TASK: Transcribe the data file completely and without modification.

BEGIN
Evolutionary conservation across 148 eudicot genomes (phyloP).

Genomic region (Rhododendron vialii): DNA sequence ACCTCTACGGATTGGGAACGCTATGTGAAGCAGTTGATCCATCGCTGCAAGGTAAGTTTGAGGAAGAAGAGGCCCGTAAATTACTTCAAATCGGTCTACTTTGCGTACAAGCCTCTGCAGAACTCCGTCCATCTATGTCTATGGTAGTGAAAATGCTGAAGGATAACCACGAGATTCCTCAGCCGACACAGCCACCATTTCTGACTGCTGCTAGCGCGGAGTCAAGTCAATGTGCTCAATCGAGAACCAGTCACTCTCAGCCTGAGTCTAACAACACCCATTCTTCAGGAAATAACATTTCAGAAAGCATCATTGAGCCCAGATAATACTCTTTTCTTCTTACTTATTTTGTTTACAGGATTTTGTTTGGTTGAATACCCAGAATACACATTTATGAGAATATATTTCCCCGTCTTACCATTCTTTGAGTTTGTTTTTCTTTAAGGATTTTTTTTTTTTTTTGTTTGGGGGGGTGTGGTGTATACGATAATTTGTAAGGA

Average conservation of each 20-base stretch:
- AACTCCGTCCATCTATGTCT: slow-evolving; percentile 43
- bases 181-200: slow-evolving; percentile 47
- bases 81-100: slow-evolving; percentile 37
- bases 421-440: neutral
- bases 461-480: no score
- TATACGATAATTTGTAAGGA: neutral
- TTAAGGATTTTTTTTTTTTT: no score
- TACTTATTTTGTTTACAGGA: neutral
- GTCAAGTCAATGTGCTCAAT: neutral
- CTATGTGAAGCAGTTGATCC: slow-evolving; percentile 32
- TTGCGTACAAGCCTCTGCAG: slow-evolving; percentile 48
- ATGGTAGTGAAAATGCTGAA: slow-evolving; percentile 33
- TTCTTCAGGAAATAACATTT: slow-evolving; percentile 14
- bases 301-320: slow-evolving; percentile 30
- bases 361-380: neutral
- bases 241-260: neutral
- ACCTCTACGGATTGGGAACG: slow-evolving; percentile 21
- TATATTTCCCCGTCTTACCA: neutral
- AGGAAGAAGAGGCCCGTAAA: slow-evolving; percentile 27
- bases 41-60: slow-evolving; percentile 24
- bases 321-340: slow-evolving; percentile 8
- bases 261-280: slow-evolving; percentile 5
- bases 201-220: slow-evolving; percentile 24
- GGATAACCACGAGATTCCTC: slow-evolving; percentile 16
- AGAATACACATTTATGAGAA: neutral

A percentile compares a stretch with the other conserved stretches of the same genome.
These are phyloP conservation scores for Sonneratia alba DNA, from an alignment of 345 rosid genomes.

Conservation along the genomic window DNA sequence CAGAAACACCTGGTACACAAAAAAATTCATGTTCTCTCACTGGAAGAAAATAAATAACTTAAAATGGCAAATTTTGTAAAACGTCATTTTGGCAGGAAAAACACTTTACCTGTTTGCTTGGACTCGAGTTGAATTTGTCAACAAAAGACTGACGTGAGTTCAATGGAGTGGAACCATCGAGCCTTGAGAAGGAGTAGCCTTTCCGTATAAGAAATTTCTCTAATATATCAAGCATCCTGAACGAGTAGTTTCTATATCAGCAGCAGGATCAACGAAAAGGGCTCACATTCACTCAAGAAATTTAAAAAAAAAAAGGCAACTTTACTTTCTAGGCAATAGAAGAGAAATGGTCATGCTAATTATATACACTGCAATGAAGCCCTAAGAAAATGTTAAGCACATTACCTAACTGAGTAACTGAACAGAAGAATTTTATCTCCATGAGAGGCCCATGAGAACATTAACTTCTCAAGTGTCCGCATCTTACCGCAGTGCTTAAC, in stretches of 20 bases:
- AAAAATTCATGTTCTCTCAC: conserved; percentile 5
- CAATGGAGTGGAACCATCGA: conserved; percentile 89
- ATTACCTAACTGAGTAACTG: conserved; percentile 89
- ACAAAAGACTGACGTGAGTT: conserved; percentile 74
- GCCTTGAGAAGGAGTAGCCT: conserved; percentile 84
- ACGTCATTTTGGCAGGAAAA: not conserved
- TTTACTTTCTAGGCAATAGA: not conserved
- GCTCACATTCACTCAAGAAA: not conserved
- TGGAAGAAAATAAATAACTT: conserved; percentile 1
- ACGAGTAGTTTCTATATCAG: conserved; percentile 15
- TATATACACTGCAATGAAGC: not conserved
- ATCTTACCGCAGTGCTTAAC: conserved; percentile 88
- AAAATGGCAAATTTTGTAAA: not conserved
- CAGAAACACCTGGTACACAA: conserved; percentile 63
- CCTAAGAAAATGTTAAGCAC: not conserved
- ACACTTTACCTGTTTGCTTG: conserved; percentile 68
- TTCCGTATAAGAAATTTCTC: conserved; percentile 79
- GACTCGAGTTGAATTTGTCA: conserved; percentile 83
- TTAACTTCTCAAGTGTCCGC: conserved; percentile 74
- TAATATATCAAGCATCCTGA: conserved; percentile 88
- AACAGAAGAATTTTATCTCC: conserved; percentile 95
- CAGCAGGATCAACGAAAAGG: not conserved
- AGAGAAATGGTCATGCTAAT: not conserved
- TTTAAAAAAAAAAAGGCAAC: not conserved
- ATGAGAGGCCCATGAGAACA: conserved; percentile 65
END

Evolutionary conservation across 148 eudicot genomes (phyloP).

Genomic region (Rhododendron vialii): DNA sequence ACCTCTACGGATTGGGAACGCTATGTGAAGCAGTTGATCCATCGCTGCAAGGTAAGTTTGAGGAAGAAGAGGCCCGTAAATTACTTCAAATCGGTCTACTTTGCGTACAAGCCTCTGCAGAACTCCGTCCATCTATGTCTATGGTAGTGAAAATGCTGAAGGATAACCACGAGATTCCTCAGCCGACACAGCCACCATTTCTGACTGCTGCTAGCGCGGAGTCAAGTCAATGTGCTCAATCGAGAACCAGTCACTCTCAGCCTGAGTCTAACAACACCCATTCTTCAGGAAATAACATTTCAGAAAGCATCATTGAGCCCAGATAATACTCTTTTCTTCTTACTTATTTTGTTTACAGGATTTTGTTTGGTTGAATACCCAGAATACACATTTATGAGAATATATTTCCCCGTCTTACCATTCTTTGAGTTTGTTTTTCTTTAAGGATTTTTTTTTTTTTTTGTTTGGGGGGGTGTGGTGTATACGATAATTTGTAAGGA

Average conservation of each 20-base stretch:
- AACTCCGTCCATCTATGTCT: slow-evolving; percentile 43
- bases 181-200: slow-evolving; percentile 47
- bases 81-100: slow-evolving; percentile 37
- bases 421-440: neutral
- bases 461-480: no score
- TATACGATAATTTGTAAGGA: neutral
- TTAAGGATTTTTTTTTTTTT: no score
- TACTTATTTTGTTTACAGGA: neutral
- GTCAAGTCAATGTGCTCAAT: neutral
- CTATGTGAAGCAGTTGATCC: slow-evolving; percentile 32
- TTGCGTACAAGCCTCTGCAG: slow-evolving; percentile 48
- ATGGTAGTGAAAATGCTGAA: slow-evolving; percentile 33
- TTCTTCAGGAAATAACATTT: slow-evolving; percentile 14
- bases 301-320: slow-evolving; percentile 30
- bases 361-380: neutral
- bases 241-260: neutral
- ACCTCTACGGATTGGGAACG: slow-evolving; percentile 21
- TATATTTCCCCGTCTTACCA: neutral
- AGGAAGAAGAGGCCCGTAAA: slow-evolving; percentile 27
- bases 41-60: slow-evolving; percentile 24
- bases 321-340: slow-evolving; percentile 8
- bases 261-280: slow-evolving; percentile 5
- bases 201-220: slow-evolving; percentile 24
- GGATAACCACGAGATTCCTC: slow-evolving; percentile 16
- AGAATACACATTTATGAGAA: neutral

A percentile compares a stretch with the other conserved stretches of the same genome.
These are phyloP conservation scores for Sonneratia alba DNA, from an alignment of 345 rosid genomes.

Conservation along the genomic window DNA sequence CAGAAACACCTGGTACACAAAAAAATTCATGTTCTCTCACTGGAAGAAAATAAATAACTTAAAATGGCAAATTTTGTAAAACGTCATTTTGGCAGGAAAAACACTTTACCTGTTTGCTTGGACTCGAGTTGAATTTGTCAACAAAAGACTGACGTGAGTTCAATGGAGTGGAACCATCGAGCCTTGAGAAGGAGTAGCCTTTCCGTATAAGAAATTTCTCTAATATATCAAGCATCCTGAACGAGTAGTTTCTATATCAGCAGCAGGATCAACGAAAAGGGCTCACATTCACTCAAGAAATTTAAAAAAAAAAAGGCAACTTTACTTTCTAGGCAATAGAAGAGAAATGGTCATGCTAATTATATACACTGCAATGAAGCCCTAAGAAAATGTTAAGCACATTACCTAACTGAGTAACTGAACAGAAGAATTTTATCTCCATGAGAGGCCCATGAGAACATTAACTTCTCAAGTGTCCGCATCTTACCGCAGTGCTTAAC, in stretches of 20 bases:
- AAAAATTCATGTTCTCTCAC: conserved; percentile 5
- CAATGGAGTGGAACCATCGA: conserved; percentile 89
- ATTACCTAACTGAGTAACTG: conserved; percentile 89
- ACAAAAGACTGACGTGAGTT: conserved; percentile 74
- GCCTTGAGAAGGAGTAGCCT: conserved; percentile 84
- ACGTCATTTTGGCAGGAAAA: not conserved
- TTTACTTTCTAGGCAATAGA: not conserved
- GCTCACATTCACTCAAGAAA: not conserved
- TGGAAGAAAATAAATAACTT: conserved; percentile 1
- ACGAGTAGTTTCTATATCAG: conserved; percentile 15
- TATATACACTGCAATGAAGC: not conserved
- ATCTTACCGCAGTGCTTAAC: conserved; percentile 88
- AAAATGGCAAATTTTGTAAA: not conserved
- CAGAAACACCTGGTACACAA: conserved; percentile 63
- CCTAAGAAAATGTTAAGCAC: not conserved
- ACACTTTACCTGTTTGCTTG: conserved; percentile 68
- TTCCGTATAAGAAATTTCTC: conserved; percentile 79
- GACTCGAGTTGAATTTGTCA: conserved; percentile 83
- TTAACTTCTCAAGTGTCCGC: conserved; percentile 74
- TAATATATCAAGCATCCTGA: conserved; percentile 88
- AACAGAAGAATTTTATCTCC: conserved; percentile 95
- CAGCAGGATCAACGAAAAGG: not conserved
- AGAGAAATGGTCATGCTAAT: not conserved
- TTTAAAAAAAAAAAGGCAAC: not conserved
- ATGAGAGGCCCATGAGAACA: conserved; percentile 65